US laws even permit the deportation of citizens of countries to which they have no family ties. Colourlines reported on the case of Natalia, who is a citizen of Haiti because her mother is Haitian. Natalia has never stepped foot in Haiti. She was born in the Bahamas and moved to the United States when she was two days old. The United States became her adopted home. Yet, as a Haitian citizen, she faced deportation to Haiti after violating the terms of her visa in the United States.  When Natalia was twenty years old, she was caught shoplifting. Her attorney advised her to plead guilty to get a lesser sentence, and she did. However, her conviction rendered her deportable, to Haiti, even though the United States is the only country Natalia has ever known; her mother, child, and siblings live in the United States; she has no relatives in Haiti; and she does not speak Haitian Creole. Natalia’s deportation to Haiti is one of many examples of the egregious human rights violations created by US deportation policies. The implications of these human rights violations become more serious when we also take into consideration the long and ongoing history of US military and economic incursions into Haiti.

The Right to Due Process

Immigration courts in the United States do not ensure the same due process protections as you find in criminal courts. People facing deportation often do not have any opportunity to present equities in their favor. When a non-citizen is convicted of an aggravated felony, he or she faces mandatory deportation. The lack of procedural protections in immigration cases conflict with human rights doctrines which state that states should provide such protections to non-citizen residents.

Article 13 of the ICCPR states that:

An alien lawfully in the territory of a State party to the present covenant may be expelled therefrom only in pursuance of a decision reached in accordance with law and shall, except when compelling reasons of national security otherwise require, be allowed to submit the reasons against his expulsion and to have his case reviewed by, and be represented for the purpose before, the competent authority or a person or persons especially designated by the competent authority.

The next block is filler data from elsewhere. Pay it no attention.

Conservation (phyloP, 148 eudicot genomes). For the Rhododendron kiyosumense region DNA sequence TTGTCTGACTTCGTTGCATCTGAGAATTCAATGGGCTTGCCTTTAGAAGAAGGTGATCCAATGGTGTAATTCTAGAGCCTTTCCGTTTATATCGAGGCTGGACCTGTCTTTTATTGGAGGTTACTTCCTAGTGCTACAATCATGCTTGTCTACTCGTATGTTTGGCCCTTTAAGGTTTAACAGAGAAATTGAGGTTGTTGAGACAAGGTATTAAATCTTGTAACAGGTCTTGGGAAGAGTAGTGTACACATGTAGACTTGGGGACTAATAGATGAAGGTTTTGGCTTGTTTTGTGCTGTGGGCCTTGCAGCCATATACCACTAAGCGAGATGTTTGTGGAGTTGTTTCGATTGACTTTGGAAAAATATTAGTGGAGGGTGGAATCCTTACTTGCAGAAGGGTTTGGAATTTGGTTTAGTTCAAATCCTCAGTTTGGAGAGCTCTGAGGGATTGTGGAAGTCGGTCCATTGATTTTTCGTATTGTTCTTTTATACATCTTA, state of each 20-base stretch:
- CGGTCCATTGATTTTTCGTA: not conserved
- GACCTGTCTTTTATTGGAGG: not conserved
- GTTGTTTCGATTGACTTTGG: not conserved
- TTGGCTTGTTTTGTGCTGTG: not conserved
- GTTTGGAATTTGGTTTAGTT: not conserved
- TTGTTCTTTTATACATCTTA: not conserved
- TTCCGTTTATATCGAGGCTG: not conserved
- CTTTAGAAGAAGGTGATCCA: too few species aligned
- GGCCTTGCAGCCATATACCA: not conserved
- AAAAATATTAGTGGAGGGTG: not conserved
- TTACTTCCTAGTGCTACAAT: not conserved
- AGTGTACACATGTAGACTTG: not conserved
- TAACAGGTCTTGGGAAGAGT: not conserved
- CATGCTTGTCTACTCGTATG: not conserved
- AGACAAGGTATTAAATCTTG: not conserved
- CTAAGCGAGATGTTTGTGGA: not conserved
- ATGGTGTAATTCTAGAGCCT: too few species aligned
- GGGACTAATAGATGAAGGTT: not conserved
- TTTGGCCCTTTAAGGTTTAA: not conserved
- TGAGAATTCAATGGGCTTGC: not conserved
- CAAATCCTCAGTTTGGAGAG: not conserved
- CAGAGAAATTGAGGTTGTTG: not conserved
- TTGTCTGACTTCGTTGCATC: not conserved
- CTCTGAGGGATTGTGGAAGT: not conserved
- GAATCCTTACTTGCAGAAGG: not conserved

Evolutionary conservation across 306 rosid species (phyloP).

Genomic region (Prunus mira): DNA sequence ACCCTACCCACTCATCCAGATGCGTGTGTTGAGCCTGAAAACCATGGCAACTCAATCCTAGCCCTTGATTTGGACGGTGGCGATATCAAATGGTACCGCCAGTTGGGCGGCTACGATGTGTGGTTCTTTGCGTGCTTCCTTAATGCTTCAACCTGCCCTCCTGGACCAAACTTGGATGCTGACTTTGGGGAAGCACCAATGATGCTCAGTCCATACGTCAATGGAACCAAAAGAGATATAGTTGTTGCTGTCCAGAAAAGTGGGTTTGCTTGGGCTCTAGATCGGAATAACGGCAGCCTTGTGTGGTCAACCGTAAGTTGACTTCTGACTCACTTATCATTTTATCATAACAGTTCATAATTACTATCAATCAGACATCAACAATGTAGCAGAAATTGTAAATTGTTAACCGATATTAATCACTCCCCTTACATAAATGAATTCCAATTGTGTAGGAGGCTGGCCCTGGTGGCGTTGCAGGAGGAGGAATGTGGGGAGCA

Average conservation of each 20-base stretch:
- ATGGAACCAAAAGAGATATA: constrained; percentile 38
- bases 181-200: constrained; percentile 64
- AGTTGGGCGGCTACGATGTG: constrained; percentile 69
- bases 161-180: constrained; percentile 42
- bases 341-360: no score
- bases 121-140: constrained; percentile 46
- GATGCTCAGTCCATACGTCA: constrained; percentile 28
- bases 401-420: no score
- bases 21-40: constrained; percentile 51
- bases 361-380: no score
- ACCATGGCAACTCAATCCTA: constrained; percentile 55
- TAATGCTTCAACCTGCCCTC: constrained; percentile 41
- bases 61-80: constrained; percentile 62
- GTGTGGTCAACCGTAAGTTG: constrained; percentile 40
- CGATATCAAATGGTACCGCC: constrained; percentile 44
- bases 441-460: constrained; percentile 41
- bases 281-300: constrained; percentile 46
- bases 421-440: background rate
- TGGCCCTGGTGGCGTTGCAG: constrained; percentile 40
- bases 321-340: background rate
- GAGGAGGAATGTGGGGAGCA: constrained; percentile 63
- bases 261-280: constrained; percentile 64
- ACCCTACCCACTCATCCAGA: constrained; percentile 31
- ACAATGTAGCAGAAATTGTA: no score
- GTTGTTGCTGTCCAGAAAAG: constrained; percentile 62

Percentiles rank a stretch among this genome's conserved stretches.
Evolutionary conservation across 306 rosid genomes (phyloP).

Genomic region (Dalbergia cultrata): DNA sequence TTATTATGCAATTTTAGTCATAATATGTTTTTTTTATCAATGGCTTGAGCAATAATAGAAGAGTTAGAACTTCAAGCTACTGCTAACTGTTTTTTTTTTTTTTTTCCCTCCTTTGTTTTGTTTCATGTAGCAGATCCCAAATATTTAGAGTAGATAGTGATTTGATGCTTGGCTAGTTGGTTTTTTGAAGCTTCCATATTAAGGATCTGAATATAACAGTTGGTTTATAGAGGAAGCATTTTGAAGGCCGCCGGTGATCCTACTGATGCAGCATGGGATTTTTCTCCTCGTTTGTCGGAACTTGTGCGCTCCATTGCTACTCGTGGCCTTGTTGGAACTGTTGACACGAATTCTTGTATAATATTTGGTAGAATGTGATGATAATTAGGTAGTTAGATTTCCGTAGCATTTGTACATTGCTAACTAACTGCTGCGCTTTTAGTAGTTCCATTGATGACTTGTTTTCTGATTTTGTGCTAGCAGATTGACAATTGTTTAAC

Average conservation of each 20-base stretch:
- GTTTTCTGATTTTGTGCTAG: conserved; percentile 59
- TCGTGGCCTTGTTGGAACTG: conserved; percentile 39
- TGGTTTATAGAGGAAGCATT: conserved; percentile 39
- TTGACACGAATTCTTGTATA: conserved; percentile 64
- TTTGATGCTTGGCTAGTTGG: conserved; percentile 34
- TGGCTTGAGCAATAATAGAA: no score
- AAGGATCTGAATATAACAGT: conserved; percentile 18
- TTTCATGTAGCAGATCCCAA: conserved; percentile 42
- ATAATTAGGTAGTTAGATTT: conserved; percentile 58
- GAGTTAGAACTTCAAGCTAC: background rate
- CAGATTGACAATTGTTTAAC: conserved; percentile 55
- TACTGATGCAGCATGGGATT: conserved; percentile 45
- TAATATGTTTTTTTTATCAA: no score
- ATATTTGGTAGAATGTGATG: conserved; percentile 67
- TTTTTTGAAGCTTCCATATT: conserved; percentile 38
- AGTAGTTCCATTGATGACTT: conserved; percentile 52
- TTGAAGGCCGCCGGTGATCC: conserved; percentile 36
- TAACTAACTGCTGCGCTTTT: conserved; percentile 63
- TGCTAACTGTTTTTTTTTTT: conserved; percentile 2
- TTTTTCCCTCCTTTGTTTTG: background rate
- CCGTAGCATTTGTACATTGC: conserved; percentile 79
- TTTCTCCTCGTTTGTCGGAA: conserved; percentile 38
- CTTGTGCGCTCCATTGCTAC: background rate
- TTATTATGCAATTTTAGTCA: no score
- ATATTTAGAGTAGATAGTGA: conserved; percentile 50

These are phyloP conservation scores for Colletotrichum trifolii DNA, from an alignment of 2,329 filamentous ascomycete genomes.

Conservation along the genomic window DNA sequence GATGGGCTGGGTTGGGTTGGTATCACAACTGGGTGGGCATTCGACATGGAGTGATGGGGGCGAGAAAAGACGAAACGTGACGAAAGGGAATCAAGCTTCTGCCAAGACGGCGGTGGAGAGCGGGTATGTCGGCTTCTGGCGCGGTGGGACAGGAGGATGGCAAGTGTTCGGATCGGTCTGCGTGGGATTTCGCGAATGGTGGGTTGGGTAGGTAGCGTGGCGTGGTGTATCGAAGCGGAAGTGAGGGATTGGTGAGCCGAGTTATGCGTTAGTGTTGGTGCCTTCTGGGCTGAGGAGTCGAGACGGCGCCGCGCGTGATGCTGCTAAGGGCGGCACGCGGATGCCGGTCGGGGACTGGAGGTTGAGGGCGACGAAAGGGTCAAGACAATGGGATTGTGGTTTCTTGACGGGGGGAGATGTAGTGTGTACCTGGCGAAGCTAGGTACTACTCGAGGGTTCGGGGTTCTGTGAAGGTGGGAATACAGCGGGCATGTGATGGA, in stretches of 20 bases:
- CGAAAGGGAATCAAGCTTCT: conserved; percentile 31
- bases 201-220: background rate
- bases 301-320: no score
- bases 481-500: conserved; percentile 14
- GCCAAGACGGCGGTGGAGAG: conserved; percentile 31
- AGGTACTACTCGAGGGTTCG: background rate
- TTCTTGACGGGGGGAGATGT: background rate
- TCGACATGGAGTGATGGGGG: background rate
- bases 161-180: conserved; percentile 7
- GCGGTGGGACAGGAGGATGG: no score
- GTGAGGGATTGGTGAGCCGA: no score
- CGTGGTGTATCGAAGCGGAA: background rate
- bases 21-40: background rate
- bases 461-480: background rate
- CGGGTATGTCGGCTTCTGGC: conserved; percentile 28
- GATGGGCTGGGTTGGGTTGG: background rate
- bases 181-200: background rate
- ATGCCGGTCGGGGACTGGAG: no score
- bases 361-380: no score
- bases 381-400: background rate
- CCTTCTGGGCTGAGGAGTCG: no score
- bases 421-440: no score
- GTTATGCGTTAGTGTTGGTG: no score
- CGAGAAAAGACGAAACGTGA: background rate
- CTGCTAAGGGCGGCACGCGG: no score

In addition, the American Convention on Human Rights states that:

Every person has the right to a hearing, with due guarantees and within a reasonable time, by a competent, independent and impartial tribunal, previously established by law.

The absence of judicial review in deportation hearings of legal permanent residents accused of aggravated felonies violates these treaties, both of which have been signed by the U.S. government.

In a groundbreaking case, the Inter-American Commission on Human Rights (IACHR) concluded in July 2010 that the United States stands in violation of Articles V, VI, VII, XVIII, and XXVI of the American Declaration. The decision specified that:

It is well-recognized under international law that a Member State must provide non-citizen residents an opportunity to present a defense against deportation based on humanitarian and other considerations … Each Member State’s administrative or judicial bodies, charged with reviewing deportation orders, must be permitted to give meaningful consideration to a non-citizen resident’s defense, balance it against the State’s sovereign right to enforce reasonable, objective immigration policy, and provide effective relief from deportation if merited. The United States did not follow these international norms in the present case.

The IACHR found that the United States’ decision to deport Hugo Armendariz and Wayne Smith, both long-term legal permanent residents, of the United States was in violation of international standards insofar as Armendariz and Smith did not have the opportunity to present evidence of their rehabilitation, their family ties, or other equities in their favor. As legal permanent residents convicted of aggravated felonies, Armendariz and Smith were not granted judicial review of their deportation orders. In addition to violating their right to establish a family, their deportation violated the rights of their children to special protections. The best interests of their citizen children were not taken into account. The IACHR recommended that the United States “implement laws to ensure that non-citizen residents’ right to family life, as protected under Articles V, VI, and VII of the American Declaration, are duly protected and given due process on a case-by-case basis in US immigration removal proceedings.” The United States asserted its right to sovereignty and has not resolved to change immigration laws on the basis of this decision.